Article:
BBS Faculty Member - Michael Gimbrone

Michael Gimbrone

Department of Pathology

Brigham and Women's Hospital
New Research Building, Rm 752
77 Avenue Louis Pasteur
Boston, MA 02115
Tel: 617-732-7514
Fax: 617-732-7513
Email: mgimbrone@rics.bwh.harvard.edu
Lab Members: 1 postdoctoral fellow, 1 research associate
Visit my lab page here.



The focus of our laboratory’s studies is the vascular endothelial cell, the single-cell-thick lining of the cardiovascular system. Using a combination of cell and molecular biological approaches, in both in vitro and in vivo model systems, we are attempting to define the role(s) of this dynamic and vital cell in health and disease.

In the mid-1980’s, our research group described the process of activation of vascular endothelium by humoral stimuli, such as proinflammatory cytokines (IL-1, TNF). This led to the discovery of “endothelial-leukocyte adhesion molecule” (ELAM-1, now designated E-selectin), the first example of an endothelial-specific, inducible leukocyte adhesion molecule important in inflammation. Molecular cloning of ELAM-1 revealed a new family of adhesion molecules – the Selectins – which are actively being explored as targets for anti-inflammatory therapies. Our laboratory also identified VCAM-1, as a mononuclear leukocyte-selective adhesion molecule that is induced, in arterial endothelial cells, by cytokines and components of oxidized lipoproteins, and marks the earliest lesions of atherosclerosis in vivo. Ongoing studies focus on the role of the activated endothelial cell in various disease processes.

In collaboration with bioengineering colleagues at MIT, our laboratory has developed in vitro fluid mechanical systems to examine the cellular and molecular responses induced in vascular endothelial cells by hemodynamic forces. Utilizing these in vitro model systems, we have previously characterized a “shear-stress-response element” (SSRE) in the promoter of the human PDGF-B gene, the first example of a cis-acting transcriptional regulator of endothelial gene expression by biomechanical forces. The subsequent characterization of additional SSREs, in other biomechanically regulated endothelial genes, has validated this mechanism of endothelial activation. Utilizing a differential display strategy, we also have described the induction of “atheroprotective genes” in endothelium by steady laminar shear stresses, which may be responsible for the resistance of certain vascular geometries to atherosclerotic lesion development.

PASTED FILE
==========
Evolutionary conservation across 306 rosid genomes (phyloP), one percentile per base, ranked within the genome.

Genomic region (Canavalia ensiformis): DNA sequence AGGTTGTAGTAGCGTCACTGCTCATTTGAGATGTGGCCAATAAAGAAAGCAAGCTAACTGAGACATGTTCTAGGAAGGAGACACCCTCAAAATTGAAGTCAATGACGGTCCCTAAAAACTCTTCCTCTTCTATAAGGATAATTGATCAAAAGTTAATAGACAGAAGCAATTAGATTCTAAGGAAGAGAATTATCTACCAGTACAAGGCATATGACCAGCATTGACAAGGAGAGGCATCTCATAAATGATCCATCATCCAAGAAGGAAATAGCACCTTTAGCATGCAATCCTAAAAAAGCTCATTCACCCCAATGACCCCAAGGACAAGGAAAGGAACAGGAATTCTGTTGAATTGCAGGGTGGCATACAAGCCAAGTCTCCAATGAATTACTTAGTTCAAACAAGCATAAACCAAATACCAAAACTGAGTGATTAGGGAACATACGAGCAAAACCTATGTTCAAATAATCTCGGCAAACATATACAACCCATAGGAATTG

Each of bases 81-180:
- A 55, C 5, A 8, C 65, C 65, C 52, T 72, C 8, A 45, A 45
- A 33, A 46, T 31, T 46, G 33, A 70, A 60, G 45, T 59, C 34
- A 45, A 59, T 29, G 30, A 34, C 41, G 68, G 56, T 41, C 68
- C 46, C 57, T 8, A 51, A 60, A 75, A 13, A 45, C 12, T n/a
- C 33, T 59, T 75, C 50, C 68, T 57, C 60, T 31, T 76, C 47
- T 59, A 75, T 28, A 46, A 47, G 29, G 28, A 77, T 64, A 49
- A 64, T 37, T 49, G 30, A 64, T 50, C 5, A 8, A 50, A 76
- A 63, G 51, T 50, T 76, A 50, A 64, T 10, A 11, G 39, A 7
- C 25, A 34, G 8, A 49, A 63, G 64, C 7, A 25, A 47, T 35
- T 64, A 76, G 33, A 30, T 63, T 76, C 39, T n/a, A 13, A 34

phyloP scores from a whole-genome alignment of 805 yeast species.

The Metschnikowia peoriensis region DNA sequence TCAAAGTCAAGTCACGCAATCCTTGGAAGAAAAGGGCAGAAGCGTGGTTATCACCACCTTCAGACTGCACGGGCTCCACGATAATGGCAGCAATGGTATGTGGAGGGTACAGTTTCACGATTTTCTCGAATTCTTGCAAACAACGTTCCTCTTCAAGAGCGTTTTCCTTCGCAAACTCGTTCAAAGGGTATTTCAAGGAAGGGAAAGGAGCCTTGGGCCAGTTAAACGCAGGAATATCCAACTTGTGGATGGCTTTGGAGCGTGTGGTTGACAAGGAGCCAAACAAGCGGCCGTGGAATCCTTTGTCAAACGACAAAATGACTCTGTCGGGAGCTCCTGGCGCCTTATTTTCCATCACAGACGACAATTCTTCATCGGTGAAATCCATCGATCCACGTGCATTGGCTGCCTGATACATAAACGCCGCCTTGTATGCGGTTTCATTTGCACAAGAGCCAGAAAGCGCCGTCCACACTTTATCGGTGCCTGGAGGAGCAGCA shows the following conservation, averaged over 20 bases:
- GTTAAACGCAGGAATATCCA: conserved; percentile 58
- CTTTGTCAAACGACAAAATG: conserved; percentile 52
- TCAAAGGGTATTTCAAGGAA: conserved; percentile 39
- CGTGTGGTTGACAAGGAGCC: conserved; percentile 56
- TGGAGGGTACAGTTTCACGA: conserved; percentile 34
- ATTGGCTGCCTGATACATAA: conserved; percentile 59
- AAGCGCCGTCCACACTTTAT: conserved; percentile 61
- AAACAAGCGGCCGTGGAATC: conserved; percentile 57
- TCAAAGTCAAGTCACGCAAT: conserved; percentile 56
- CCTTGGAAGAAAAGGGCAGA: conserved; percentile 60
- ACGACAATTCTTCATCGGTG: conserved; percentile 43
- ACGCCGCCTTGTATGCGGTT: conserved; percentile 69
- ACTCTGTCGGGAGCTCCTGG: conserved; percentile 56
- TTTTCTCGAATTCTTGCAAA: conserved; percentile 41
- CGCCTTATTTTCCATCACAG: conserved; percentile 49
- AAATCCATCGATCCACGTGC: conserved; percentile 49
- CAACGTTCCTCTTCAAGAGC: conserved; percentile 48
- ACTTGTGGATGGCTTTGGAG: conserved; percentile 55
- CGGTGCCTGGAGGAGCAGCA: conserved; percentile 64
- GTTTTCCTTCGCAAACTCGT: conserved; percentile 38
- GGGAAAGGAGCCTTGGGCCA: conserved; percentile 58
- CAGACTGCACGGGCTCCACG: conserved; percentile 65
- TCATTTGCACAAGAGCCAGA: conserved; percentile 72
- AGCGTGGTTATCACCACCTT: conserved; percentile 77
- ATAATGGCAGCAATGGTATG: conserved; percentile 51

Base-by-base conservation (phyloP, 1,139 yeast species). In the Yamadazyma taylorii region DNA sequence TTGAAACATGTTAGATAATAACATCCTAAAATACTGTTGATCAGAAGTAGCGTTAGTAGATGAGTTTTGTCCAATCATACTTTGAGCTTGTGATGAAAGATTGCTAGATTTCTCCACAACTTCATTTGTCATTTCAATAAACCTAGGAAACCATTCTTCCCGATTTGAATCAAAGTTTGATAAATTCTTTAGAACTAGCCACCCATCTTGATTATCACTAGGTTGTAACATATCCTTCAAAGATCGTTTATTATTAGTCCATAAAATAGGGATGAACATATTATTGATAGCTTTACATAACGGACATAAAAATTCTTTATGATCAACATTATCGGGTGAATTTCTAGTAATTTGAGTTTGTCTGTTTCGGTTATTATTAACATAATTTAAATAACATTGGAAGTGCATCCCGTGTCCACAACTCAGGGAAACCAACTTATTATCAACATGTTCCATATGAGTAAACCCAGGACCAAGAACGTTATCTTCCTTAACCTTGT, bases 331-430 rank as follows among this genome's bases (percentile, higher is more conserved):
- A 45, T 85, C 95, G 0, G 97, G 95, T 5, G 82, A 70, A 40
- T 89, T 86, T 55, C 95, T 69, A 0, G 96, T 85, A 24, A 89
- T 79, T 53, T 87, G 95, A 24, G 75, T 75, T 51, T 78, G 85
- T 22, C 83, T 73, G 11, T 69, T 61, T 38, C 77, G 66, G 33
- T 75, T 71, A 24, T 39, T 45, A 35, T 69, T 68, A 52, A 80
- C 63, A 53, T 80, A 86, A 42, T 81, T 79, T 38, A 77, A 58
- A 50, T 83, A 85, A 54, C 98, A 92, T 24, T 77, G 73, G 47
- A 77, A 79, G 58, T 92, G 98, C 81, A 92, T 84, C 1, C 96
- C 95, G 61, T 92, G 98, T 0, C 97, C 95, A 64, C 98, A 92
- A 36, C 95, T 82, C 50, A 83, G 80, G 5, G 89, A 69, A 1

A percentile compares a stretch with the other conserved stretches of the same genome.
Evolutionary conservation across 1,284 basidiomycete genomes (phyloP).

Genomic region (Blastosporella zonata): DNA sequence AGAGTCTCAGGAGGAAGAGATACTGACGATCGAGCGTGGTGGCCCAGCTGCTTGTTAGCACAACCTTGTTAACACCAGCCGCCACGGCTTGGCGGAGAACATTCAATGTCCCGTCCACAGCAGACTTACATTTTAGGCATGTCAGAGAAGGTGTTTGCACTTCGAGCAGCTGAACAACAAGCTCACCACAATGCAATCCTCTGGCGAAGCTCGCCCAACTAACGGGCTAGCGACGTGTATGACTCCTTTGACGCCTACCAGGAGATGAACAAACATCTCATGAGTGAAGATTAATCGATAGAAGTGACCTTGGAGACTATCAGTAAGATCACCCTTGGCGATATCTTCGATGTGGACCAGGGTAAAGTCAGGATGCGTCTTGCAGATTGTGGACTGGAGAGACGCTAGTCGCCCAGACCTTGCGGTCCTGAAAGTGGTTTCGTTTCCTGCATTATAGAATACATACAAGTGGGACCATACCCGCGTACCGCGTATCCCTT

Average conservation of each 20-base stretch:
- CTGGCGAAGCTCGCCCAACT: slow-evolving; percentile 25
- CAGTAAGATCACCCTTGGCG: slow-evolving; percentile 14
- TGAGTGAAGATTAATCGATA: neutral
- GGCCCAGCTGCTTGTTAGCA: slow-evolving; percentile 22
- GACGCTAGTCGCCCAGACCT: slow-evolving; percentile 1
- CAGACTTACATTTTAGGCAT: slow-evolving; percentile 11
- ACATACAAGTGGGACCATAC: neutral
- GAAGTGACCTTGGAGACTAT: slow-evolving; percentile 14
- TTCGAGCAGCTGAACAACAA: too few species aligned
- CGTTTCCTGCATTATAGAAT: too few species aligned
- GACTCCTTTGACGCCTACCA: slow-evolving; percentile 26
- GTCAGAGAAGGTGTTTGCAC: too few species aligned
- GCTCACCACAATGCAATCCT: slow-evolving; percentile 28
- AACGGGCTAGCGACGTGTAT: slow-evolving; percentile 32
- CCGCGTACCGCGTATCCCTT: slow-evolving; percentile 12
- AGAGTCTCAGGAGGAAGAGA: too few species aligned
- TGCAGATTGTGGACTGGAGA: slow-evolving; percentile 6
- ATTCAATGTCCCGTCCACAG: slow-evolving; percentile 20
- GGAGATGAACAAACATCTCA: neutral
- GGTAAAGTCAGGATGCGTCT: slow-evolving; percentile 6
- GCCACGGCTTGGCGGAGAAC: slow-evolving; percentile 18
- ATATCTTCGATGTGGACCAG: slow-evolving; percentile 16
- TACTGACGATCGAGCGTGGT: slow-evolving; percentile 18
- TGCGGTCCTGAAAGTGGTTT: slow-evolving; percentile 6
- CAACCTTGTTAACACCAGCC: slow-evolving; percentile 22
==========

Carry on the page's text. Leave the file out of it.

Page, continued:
We are currently applying high-thru-put transcriptional profiling and bioinformatic strategies to analyze the functional phenotypes of vascular endothelial cells in a variety of (patho)physiologic settings relevant to human disease pathogenesis. (see Website).



Last Update: 8/22/2013



Publications

For a complete listing of publications click here.

 


 

Comander J, Natarajan S, Gimbrone MA Jr, Garcia-Cardena G. Improving the statistical detection of regulated genes from microarray data using intensity-based variance estimation. GMC Genomics 2004; 5:17.

Dai G, Kaazempur-Mofrad MR, Natarajan S, Zhang Y, Vaughn D, Blackman BR, Kamm RD, Garcia-Cardena G, Gimbrone MA Jr. Distinct endothelial phenotypes evoked by arterial waveforms derived from atherosclerosis-susceptible and resistant regions of human vasculature. Proc. Natl. Acad. Sci. (USA) 2004: 101(41):14871-14876.

Parmar KM, Larman HB, Dai G, Zhang Y, Wang ET, Moorthi SN, Kratz JR, Lin Z, Jain M, Gimbrone MA Jr, Garcia-Cardena G. Integration of flow-dependent endothelial phenotypes by KLF2. J. Clin. Invest. 2006; 116(1):49-58.

Dai G, Vaughn S, Zhang Y, Wang ET, Garcia-Cardena G, Gimbrone MA Jr. Biomechanical forces in atherosclerosis-resistant vascular regions regulate endothelial redox balance via Phosphoinositol 3-kinase/Akt-dependent activation of Nrf2. Circ. Res. 2007; 101:723.



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